Mary Poppins Returns
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All Critics (10)
| Top Critics (1)
| Fresh (6)
| Rotten (4)
Shimmer Lake proves there's something extra tragic about watching comedians play dress-up in a movie that fails to be funny.
Shimmer Lake requires attention be paid, or prepare for a head-scratching conclusion as the pieces finally align for the story's end game. Or maybe that's the beginning game?
Almost comical, not-quite suspenseful, right on the cusp of "Netflixable."
By the time you make it to the end of Shimmer Lake and have unraveled the mystery, the film has finally hit its stride, so much that you'll want to start it up again to watch with the foreknowledge of what everybody's up to.
Shimmer Lake takes a simplistic story and breathes new life through the use of reverse storytelling, a beautiful muted color scheme, and strong performances from its cast.
You might come to Shimmer Lake to figure out this winding murder mystery, but you'll stay for the unexpected flecks of humor.
Black comedy with violence, language, and sex.
Shimmer Lake drips with desperation, with its characters seeking escape, justice, and revenge. It's this aspect of the story that got its hooks in me.
The story itself, while decently told, is rife with pulp cliches and archetypes, some of which veer close to stereotypical.
In spite of myself, I kinda like Shimmer Lake.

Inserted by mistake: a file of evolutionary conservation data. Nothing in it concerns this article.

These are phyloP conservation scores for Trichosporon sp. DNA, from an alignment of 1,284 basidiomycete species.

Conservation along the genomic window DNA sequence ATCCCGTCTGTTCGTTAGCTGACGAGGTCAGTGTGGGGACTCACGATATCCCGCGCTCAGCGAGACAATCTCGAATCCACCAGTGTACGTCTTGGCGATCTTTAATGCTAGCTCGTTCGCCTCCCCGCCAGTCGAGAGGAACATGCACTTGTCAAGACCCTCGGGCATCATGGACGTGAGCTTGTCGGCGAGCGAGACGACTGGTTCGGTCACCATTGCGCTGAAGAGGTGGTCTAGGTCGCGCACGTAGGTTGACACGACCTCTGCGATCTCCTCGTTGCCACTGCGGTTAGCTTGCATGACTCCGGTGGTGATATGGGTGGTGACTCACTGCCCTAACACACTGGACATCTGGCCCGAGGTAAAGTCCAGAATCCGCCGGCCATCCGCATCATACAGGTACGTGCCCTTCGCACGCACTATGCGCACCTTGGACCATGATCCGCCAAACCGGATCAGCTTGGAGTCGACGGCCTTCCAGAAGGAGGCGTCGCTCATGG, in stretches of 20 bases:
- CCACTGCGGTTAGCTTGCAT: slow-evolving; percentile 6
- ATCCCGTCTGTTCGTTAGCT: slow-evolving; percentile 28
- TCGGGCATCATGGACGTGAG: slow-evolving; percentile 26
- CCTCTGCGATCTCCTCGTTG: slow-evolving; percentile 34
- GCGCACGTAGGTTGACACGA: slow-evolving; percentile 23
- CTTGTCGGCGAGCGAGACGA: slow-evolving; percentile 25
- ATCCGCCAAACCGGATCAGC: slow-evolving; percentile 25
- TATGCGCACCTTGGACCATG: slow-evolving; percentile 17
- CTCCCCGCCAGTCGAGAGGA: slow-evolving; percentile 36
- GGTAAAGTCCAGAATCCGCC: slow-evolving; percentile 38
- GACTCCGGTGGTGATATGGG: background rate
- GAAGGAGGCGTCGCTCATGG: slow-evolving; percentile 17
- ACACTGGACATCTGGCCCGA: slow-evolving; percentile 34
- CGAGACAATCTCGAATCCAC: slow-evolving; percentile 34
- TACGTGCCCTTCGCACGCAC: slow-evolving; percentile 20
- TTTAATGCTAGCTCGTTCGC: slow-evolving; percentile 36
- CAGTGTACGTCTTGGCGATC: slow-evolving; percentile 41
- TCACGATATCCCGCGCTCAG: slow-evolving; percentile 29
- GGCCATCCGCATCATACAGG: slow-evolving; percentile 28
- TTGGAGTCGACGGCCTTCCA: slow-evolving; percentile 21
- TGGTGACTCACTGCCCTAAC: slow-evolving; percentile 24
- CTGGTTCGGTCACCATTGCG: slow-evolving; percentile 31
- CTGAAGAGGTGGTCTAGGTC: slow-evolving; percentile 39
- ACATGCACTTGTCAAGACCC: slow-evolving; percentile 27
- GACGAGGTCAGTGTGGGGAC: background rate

I find movies, and or stories, that are told in reverse to be interesting. It's similar to a trope used in movies where they start at the beginning and the rest of the movie is finding out everything that led to that very moment. I remember there was one episode of Battlestar Galactica (the reboot) that started like this, where the end is the beginning, and I listened to the DVD commentary by Ronald D. Moore (creator of this reboot) and he mentioned something interesting, at least as far as I can remember. He mentions that, at least in television series, this 'end is the beginning' trope is used to dress up an episode that, without it, wouldn't be interesting or compelling to the viewer. And there's something to that, even if the episode might still not end up being that good, there's some sort interest in seeing where that episode might go as a result of how it started. With that said, however, I don't think this really applies to movies, or at least movies that play in 'reverse', so to speak. In this one, as an example, I believe you start off on Friday and you work your way back through the rest of the week, until Tuesday (I believe) to find out the truth. I mean, I guess the same point could be made for films like this, since the same principles apply. You work your way backwards to find out what happened as a result of the fact that your script might not have been that interesting without it. But what I have to say to that is the fact that movies, much unlike television series, aren't as long-running. In a show, this might be a plot device that is used to spice up an episode of the show that's been on the air for years. Movies, naturally, aren't long-running television series and the choice to tell the story in reverse feels like something that's more by design, as you have to purposely have to craft a story where, again, everything plays out logically and you don't blow your wad and reveal the whole plot at what is, technically, supposed to be the end point. And it's a choice that, to me, is incredibly beneficial to this movie. Obviously, it can't be told in the 'correct' order, as that would reveal who the culprits behind this bank robbery were, but I really did enjoy the manner in which the story was told in this movie. Because, while I'm not gonna say that this is a densely packed with clues and hints when compared to a film like Hereditary, I think there are enough of those clues and hints packed in the movie to make watching it incredibly rewarding. Connecting the dots as to certain scenes and lines and how, later on, they may have ended up playing a part in the overarching narrative was really satisfying. It's interesting to play out all the scenarios in your mind and seeing how Ed, Andy, Judge Dawkins and Chris are all connected, because there's clearly some sort of connection between all of them. And, early on, the pieces start falling into place as Stephanie (Ed's wife) seems to be the one orchestrating and manipulating everything around these guys. The thing about the movie is, though, that they're very open about the fact that Ed, Chris and Ed Jr, Steph's son, were in this meth lab explosion that ended with the accidental death of Steph's (and Ed's) five-year-old son. Ed and Chris ended up serving something like eight months as a result of them bribing Andy, a former prosecutor, who dropped the manslaughter charge. Dawkins was bribed as a result of this video that Ed had of him having sex with a male prostitute. So, essentially, very early on, you can tell that Steph is involved in this for revenge, she wants to make the people who were responsible for her son's death, and those that were responsible in them getting off so easy, pay for what they did. But, naturally, the movie is not as simple as this. What would be fun about this? You know who's involved early on and you know her reasons for doing it, so you can obviously tell that there's something more, someone else involved. I actually figured it out a couple of minutes before it was revealed and, really, it makes sense given everything that had happened prior to that point. It's not a twist for the sake of one, because the movie had set the groundwork for this reveal very early on. Another thing I liked about the movie was how the bank robbery itself is this big talking point, naturally speaking, around the town, the cops and the FBI. So one creates this image in their mind of something that was epic and tense. Like something out of an action movie or Grand Theft Auto 5. But the robbery itself, honestly, might be the worst robbery I've ever seen in a film. And I don't mean that it's of shitty quality, but the robbery is poorly executed by design, to the point that it makes all of this build up kind of laughable in the best possible way. Every image you might have had of this robbery is incredibly wrong and, once again, I think the movie is actually better for it. Because, realistically speaking, Ed, Chris and Andy were not experienced bank robbers. Really, they're just kind of a bunch of morons. The movie, obviously, has darkly comedic tone. One of the funnier running gags is the fact that Reed (the deputy), at the start of every day, is forced to ride in the backseat of his partner's, Zeke (the sheriff and Andy's brother) cop car because he's giving a ride to someone else. It's a silly little bit, but it's funny and, once again, the movie has a Coen-esque approach to its comedy livening up its more serious bits. Perhaps it's not as expertly implemented as the Coens have done, since they've been injecting dark humor into serious moments, for over thirty years, but it works really well in this movie. The cast is also really strong all around. No one really stands out in any particular way. What I mean by that is that there's no one here that's better than everyone else and sticks out like a sore thumb (in a good way), everyone is really good and incredibly consistent in their roles. So, yes, you could say that I was a fan of this movie. I don't know, I just really liked this quite a lot. No movie is perfect and I'm certain this isn't gonna be up everyone's alley, but I enjoyed myself tremendously with this movie, its narrative, tone, characters and dark humor that I would, quite easily, give this a recommendation. Surprised I waited this long to watch this movie, but it was definitely worth the wait.